Hardwood Furniture: How To Pick the Right Wood Type and Stain Color for Your Expandable Dining Table

In the late 19th Century, architects and design philosophers began to rebel against the Industrial Revolution. Mass production had ruined the architectural and design worlds and devalued the individual worker's craft.

This led to the American Craftsman style or the American Arts and Crafts movement which valued artistic work in all branches of domestic craft, including furniture.

The movement was also a rebellion against the stuffy Victorian ideal of over-decoration. This led furniture makers to eschew the gaudy fabrics common in furniture at the time and adopt local hardwoods as a mainstay in their construction and designs. 

The movement was an emphasis on form and simplicity. And the best hardwood furniture encompasses both concepts. 

After the movement's heyday, hardwood furniture never went out of vogue. Both craftsmen and furniture manufacturers sold beautiful pieces of furniture.

Today, when you walk into a furniture store, you see remnants of the American Arts and Crafts movement everywhere. And while manufacturers tend to use the less expensive wood to build their furniture, you can still find quality hardwood furniture at decent prices.

But the question is: What is the right wood type and stain color for your home?

In the next few paragraphs, we're going to show you how to pick the right kind of hardwood furniture for your home.

Two Kinds of Wood

When looking at furniture, you need to understand the two major kinds of wood. Hardwood and softwood.

Of course, both of these names are misleading. Softwoods aren't always soft and hardwoods aren't always hard.

The major difference between the two is botanical. Hardwoods are made out of flowering trees called Angiosperms and softwoods are made of conifers or gymnosperms. 

And, generally, yes, hardwoods are harder than softwoods, but there are some exceptions out there. Hardwoods typically have a higher density and thus last longer than softwoods.

You're more likely to find hardwoods in higher priced wooden furniture, decking, flooring, and construction materials. But most timber comes from softwood. You'll find most window frames and other building components are made of softwoods. 

We'll cover the different wood in each category in more detail later, but hardwoods include oak, cherry, mahogany and walnut among others. Softwoods include pine, ash, beech, cedar, and redwood among others.

The Wood grain and Color of Wood

Depending on the wood your hardwood furniture is made of, you'll see varying patterns and colors. These patterns depend on the structure of the cells within the tree. 

There are two kinds of cells in a tree's wood. Longitudinal cells align themselves with the trunk's axis. And the ray cells line up perpendicular to the axis of the tree.

The longitudinal cells are what's responsible for the grain in your wood or the pattern you see when you cut wood.

Depending on how you cut the wood determines the type of grain that's showing. And there are several types of wood grain you could see in your hardwood furniture.

End Grain

End grain is the grain you would see if you cut a board across the grain. This grain type shows tightly packed, dense lines.

Plain Grain 

If you cut the wood parallel to the natural grain of the wood but tangent to the growth rings, you'll get plain grain. Plain grain is what you typically see in hardwood floors and flat sections of hardwood flooring.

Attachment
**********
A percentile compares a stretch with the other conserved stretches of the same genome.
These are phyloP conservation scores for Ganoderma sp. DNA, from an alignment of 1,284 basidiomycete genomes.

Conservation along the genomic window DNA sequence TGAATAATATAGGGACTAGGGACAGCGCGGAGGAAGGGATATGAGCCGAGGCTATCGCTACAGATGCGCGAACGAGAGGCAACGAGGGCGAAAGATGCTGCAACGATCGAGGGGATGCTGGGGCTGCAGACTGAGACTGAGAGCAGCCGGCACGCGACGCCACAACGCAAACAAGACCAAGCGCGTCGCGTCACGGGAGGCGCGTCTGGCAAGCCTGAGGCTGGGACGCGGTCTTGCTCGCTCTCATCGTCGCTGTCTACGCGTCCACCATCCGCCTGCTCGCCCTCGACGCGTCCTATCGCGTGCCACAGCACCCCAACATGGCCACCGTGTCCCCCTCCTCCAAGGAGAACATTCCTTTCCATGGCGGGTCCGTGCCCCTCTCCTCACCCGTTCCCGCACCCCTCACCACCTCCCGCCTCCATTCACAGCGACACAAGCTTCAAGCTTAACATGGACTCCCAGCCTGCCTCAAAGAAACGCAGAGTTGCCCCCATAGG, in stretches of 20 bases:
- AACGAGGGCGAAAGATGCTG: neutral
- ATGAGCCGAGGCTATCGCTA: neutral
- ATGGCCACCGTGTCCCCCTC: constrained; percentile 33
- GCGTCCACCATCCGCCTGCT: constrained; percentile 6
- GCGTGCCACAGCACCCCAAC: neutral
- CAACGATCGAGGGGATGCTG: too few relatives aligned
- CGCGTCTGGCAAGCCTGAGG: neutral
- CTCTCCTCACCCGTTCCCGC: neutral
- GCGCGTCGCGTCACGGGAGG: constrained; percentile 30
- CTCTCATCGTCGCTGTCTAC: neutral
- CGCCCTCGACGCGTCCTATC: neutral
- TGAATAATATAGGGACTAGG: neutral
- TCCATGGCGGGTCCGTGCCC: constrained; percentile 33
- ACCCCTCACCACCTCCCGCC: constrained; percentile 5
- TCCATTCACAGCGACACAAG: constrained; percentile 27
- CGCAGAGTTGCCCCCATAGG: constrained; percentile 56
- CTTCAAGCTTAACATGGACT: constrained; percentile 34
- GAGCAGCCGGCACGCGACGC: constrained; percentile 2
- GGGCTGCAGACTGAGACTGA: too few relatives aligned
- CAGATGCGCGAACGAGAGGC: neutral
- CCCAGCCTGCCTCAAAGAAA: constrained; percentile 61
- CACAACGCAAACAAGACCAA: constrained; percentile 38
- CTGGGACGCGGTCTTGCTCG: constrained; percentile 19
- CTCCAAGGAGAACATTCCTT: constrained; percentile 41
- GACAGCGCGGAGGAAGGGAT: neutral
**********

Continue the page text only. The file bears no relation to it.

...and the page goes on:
Quarter Grain

Cut wood parallel to the natural grain direction and through the growth rings and you'll get quarter grain. Quarter grain is a more uniform grain with less variation in pattern. 

The type of grain also depends on the tree. Some trees have a more defined wood grain while others do not. Each species will have a particular pattern and color to their grain. 

How To Assess Your Hardwood Furniture

Knowing exactly what you're looking at will help you choose hardwood furniture for your house. And this will get easier to do as you practice. 

Sometimes a type wood was used in a particular style. So ask yourself, "what style is this furniture? Does the style date to a particular period?" This might clue you into the kind of wood you're looking at in hardwood furniture.

If the style is a bentwood, for instance, you're most likely looking at wood from an Ash tree. Ash is easier to bend once wet than most hardwoods.

If the furniture isn't stained yet, you can go by color. Of course, the color will slightly vary between trees of the same species. But the tone of the wood will remain consistent. 

The only tree that will have a green tinge to the wood is a Poplar. And a Rosewood, in accordance with its name, is a dark purple color.

Lastly, look at the wood's grain. Ask yourself, is it an open or a closed grain wood? Is it wavy? Is it straight? Is it mottled or swirled?

Various woods have differing grain patterns and we'll cover the grain of each wood later.

Veneer, Combination, or Solid 

Not all hardwood furniture is solid. Some furniture companies, to make the furniture less expensive, will put a hardwood veneer over a composite board. 

While your furniture will look beautiful from the outside, it won't last as long if it's veneer. If you accidentally scratch through the veneer, you'll have a permanent scar you can't buff or sand out.

Another technique in reducing the cost of furniture construction is using multiple kinds of wood. Your furniture may not be all hardwood. 

Some furniture makers will use hardwood on the visible surfaces and softwood on interior surfaces. When choosing hardwood furniture, it's important you inspect all surfaces and see whether what you are getting is genuinely a hardwood set.